Stat Geek Baseball, the Best Ever Book

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Career (Regular Season)
Ruth and Gehrig
Hank Aaron #4 (1954-1976)

From Stat Geek Baseball's, the Best Ever Book

Who was better, Aaron or Mays? Now that's a debate that's been going round and round since they both
took their first swings in the early 1950s. Yes, Mays was the more flashy player, patrolling the outfields of the Polo Grounds and Candlestick Park like a graceful football player with a fantastic glove. But Aaron was the more consistent, never deviating from his steady man, stat producing season batter from Milwaukee to Atlanta as the Braves traversed the nation. So it becomes a little ironic that the two men who were so compared to each other during their career should sit right next to each other in the Best Ever rankings, with this time Hank taking a higher spot at #4. And they were only 15 PEVA points apart.

When Hank Aaron hit the Home Run that bested the record of Ruth, it was national news, and news that even surpassed the game itself. For most fans of baseball, Hank Aaron not only has the record for most Runs Batted In All-Time, actually the better record if you think about, but he still has the Home Run Record. And whether that record ever gets an asterick next to it post steroid ball days or not, the point is likely moot to most. Aaron slugged his way into the record books on pure guts and determination and it was a pleasure to watch both.

Hank was not the most selective hitter, which might account for the reason his ranking isn't a notch or two higher. He was productive and durable. In the end, that's what a team wants, someone to be counted on, day after day after day, to help win games. That's certainly what Aaron was all about from Milwaukee to Atlanta to Cooperstown.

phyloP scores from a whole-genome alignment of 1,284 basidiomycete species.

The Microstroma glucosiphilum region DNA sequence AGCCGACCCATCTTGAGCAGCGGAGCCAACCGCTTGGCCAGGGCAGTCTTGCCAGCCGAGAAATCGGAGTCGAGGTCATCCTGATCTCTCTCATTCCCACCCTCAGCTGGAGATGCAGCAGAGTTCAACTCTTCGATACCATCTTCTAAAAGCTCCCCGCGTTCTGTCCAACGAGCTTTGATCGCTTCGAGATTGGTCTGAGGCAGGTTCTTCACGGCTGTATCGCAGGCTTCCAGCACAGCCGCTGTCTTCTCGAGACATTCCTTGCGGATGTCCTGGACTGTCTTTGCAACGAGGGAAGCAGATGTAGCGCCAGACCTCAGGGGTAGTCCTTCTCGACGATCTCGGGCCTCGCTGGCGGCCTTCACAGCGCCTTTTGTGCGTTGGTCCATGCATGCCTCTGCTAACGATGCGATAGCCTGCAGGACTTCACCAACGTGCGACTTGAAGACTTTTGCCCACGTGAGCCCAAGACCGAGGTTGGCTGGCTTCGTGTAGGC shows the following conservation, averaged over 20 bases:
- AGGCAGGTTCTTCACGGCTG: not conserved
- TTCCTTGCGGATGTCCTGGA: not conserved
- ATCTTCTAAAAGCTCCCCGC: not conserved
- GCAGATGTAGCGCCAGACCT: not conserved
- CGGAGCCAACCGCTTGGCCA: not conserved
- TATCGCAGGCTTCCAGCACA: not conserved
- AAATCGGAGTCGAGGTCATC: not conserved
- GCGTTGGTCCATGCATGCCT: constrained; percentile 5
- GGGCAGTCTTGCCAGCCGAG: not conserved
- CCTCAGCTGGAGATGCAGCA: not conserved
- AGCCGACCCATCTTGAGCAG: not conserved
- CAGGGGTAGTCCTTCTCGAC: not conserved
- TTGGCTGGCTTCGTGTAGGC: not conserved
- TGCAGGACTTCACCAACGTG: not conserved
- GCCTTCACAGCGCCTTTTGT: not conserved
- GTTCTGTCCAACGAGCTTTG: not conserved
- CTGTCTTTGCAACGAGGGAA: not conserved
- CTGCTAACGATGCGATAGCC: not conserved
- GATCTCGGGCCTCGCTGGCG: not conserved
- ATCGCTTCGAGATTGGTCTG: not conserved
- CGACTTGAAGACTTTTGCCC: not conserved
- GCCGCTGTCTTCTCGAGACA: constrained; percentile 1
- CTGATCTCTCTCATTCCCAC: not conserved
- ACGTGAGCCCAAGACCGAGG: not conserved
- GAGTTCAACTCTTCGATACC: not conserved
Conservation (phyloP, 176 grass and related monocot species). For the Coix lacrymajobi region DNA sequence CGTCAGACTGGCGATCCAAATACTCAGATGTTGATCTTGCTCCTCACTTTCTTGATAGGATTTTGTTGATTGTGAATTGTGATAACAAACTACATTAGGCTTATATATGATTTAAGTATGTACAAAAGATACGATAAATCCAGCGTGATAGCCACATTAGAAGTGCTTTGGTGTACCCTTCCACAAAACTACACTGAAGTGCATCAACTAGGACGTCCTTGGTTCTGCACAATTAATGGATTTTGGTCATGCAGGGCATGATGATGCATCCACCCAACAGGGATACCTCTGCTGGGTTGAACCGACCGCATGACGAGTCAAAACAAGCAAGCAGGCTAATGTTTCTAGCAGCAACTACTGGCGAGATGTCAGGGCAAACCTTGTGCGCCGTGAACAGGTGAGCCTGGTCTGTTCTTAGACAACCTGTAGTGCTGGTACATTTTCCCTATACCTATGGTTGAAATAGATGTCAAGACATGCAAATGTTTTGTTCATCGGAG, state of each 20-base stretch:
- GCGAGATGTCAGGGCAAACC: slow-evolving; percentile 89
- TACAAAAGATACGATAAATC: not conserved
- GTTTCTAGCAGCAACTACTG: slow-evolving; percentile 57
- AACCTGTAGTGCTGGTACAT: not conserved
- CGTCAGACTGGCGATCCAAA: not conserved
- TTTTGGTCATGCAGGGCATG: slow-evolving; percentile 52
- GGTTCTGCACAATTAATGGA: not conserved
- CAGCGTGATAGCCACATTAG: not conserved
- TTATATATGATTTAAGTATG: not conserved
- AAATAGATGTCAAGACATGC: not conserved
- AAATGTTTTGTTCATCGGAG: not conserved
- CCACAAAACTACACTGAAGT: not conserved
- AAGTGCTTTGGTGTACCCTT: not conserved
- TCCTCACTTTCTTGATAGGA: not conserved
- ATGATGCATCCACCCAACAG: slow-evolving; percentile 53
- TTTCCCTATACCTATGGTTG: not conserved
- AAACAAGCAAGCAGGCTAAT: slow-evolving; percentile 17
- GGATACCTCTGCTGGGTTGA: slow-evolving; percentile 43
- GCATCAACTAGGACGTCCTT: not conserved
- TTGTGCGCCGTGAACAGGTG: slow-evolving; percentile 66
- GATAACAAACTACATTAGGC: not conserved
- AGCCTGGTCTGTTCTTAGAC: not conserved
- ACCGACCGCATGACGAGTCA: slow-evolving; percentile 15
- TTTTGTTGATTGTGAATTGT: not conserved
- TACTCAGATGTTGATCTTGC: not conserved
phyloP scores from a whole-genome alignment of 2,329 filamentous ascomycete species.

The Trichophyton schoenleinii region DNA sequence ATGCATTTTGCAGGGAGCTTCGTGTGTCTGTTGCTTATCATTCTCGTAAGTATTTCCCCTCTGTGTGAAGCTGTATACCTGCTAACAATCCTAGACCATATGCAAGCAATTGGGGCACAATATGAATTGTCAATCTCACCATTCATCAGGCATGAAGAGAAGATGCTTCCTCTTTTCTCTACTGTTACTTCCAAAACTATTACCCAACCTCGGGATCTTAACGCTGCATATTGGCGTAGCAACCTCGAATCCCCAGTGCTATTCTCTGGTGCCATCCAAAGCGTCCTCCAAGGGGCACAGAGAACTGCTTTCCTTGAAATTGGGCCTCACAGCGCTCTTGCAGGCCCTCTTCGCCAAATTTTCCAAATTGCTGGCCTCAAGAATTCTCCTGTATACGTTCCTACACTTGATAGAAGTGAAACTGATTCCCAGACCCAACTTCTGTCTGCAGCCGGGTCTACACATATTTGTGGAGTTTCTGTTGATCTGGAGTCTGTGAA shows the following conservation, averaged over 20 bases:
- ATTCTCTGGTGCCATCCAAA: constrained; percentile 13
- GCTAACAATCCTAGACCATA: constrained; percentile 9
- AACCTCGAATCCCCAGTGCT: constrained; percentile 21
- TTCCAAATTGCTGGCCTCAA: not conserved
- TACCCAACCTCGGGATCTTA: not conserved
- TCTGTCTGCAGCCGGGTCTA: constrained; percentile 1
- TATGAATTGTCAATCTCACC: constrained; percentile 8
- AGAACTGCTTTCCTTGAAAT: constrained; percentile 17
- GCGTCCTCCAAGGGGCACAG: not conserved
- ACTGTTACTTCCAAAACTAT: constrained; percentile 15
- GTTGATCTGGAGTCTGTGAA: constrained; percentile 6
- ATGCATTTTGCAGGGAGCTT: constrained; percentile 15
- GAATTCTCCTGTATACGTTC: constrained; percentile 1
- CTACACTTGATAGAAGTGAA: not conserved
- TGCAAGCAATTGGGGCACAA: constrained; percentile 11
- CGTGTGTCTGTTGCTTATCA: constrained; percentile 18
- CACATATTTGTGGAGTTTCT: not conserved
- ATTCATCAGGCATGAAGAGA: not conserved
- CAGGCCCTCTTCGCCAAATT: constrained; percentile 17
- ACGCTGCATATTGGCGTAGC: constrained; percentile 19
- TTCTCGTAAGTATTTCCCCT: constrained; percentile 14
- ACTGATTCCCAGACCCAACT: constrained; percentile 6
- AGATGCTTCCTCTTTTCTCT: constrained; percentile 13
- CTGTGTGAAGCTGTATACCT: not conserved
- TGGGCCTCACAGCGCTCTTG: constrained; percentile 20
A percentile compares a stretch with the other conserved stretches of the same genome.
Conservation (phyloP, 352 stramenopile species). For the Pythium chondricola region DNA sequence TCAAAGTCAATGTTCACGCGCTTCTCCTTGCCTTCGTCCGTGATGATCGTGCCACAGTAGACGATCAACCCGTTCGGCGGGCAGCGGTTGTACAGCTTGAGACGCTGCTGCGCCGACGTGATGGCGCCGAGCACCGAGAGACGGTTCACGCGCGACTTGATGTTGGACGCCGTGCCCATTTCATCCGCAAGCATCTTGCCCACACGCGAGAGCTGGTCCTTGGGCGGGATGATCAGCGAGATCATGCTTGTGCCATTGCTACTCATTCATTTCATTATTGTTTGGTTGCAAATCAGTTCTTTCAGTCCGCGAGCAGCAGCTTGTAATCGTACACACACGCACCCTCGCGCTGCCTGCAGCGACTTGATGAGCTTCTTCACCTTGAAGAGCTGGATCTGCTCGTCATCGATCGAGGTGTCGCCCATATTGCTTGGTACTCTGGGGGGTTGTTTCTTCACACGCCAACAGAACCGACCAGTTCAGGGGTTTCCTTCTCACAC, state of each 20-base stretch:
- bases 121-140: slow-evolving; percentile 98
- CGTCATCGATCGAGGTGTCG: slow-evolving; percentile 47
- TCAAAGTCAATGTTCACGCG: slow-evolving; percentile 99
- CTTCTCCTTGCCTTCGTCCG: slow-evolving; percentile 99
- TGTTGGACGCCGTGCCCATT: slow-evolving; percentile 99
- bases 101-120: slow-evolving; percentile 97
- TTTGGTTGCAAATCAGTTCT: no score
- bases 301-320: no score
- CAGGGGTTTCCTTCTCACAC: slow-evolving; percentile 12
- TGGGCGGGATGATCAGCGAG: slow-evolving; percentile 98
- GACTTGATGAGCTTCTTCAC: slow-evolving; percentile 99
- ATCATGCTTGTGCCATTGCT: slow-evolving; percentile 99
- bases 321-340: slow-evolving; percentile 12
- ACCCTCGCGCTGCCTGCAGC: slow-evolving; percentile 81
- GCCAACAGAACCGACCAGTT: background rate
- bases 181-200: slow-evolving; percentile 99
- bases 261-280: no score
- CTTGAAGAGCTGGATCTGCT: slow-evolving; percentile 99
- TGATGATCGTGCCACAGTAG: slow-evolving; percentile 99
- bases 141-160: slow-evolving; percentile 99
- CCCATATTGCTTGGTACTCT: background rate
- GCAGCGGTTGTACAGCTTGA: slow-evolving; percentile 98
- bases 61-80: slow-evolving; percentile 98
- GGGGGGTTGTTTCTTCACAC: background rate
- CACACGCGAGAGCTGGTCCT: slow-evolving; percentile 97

Hank Aaron Career Stats
Year Team Lg HR RBI AVE Age PEVA-B
1954 ML1 NL 13 69 0.280 20 6.510
1955 ML1 NL 27 106 0.314 21 19.849
1956 ML1 NL 26 92 0.328 22 19.663
1957 ML1 NL 44 132 0.322 23 29.093
1958 ML1 NL 30 95 0.326 24 28.666
1959 ML1 NL 39 123 0.355 25 41.920
1960 ML1 NL 40 126 0.292 26 33.522
1961 ML1 NL 34 120 0.327 27 27.731
1962 ML1 NL 45 128 0.323 28 37.264
1963 ML1 NL 44 130 0.319 29 40.268
1964 ML1 NL 24 95 0.328 30 24.270
1965 ML1 NL 32 89 0.318 31 28.502
1966 ATL NL 44 127 0.279 32 27.049
1967 ATL NL 39 109 0.307 33 32.133
1968 ATL NL 29 86 0.287 34 27.112
1969 ATL NL 44 97 0.300 35 25.597
1970 ATL NL 38 118 0.298 36 19.248
1971 ATL NL 47 118 0.327 37 27.080
1972 ATL NL 34 77 0.265 38 12.901
1973 ATL NL 40 96 0.301 39 15.849
1974 ATL NL 20 69 0.268 40 5.635
1975 ML4 AL 12 60 0.234 41 4.436
1976 ML4 AL 10 35 0.229 42 1.510
Total 755 2297 0.305 535.808

Note: HOF (Hall of Fame), HOFP - Hall of Fame Player

Top Batting Careers
1.  Babe Ruth  
2.  Barry Bonds  
3.  Ty Cobb  
4.  Hank Aaron  
5.  Willie Mays
Rickey Henderson Best Batters Ever 1-20
Best Batters Ever 21-40
Best Batters Ever 41-60
Best Batters Ever 61-80
Best Batters Ever 81-100
Best Pitchers Ever 1-20
Best Pitchers Ever 21-40
Best Pitchers Ever 41-60
Best Pitchers Ever 61-80
Best Pitchers Ever 81-100
Eddie Collins What is PEVA?
PEVA is the acronym for Stat Geek Baseball's New Player Rating value.  This grade is given to each player and pitcher each season, rating their performance on a peer to peer review.  Six components for pitchers and batters are melded together into the PEVA Rating, which ranges each year from 0.200 to 64.000. For more information on PEVA and the other new Stats, see our Definitions page.  PEVA ratings are available for every pitcher and hitter in baseball history.
PEVA Scale
64.000 - Maximum
32.000 - Cy Young/MVP Candidate
20.000 - All League
15.000 - All-Star Level
10.000 - Very Good
3.500 - Average
0.200 - Minimum
Frank Baker
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Photo Credits Top: Babe Ruth and Lou Gehrig (Wikipedia Commons); Bottom; Eddie Collins (LOC); Rickey Henderson (Wikipedia Commons); Frank Baker (LOC).

Note: PEVA - Player Rating for Season or Career.  PEVA per Year - Average Player Rating per Total Number of Seasons.  Seasons include all seasons played with no monimum.

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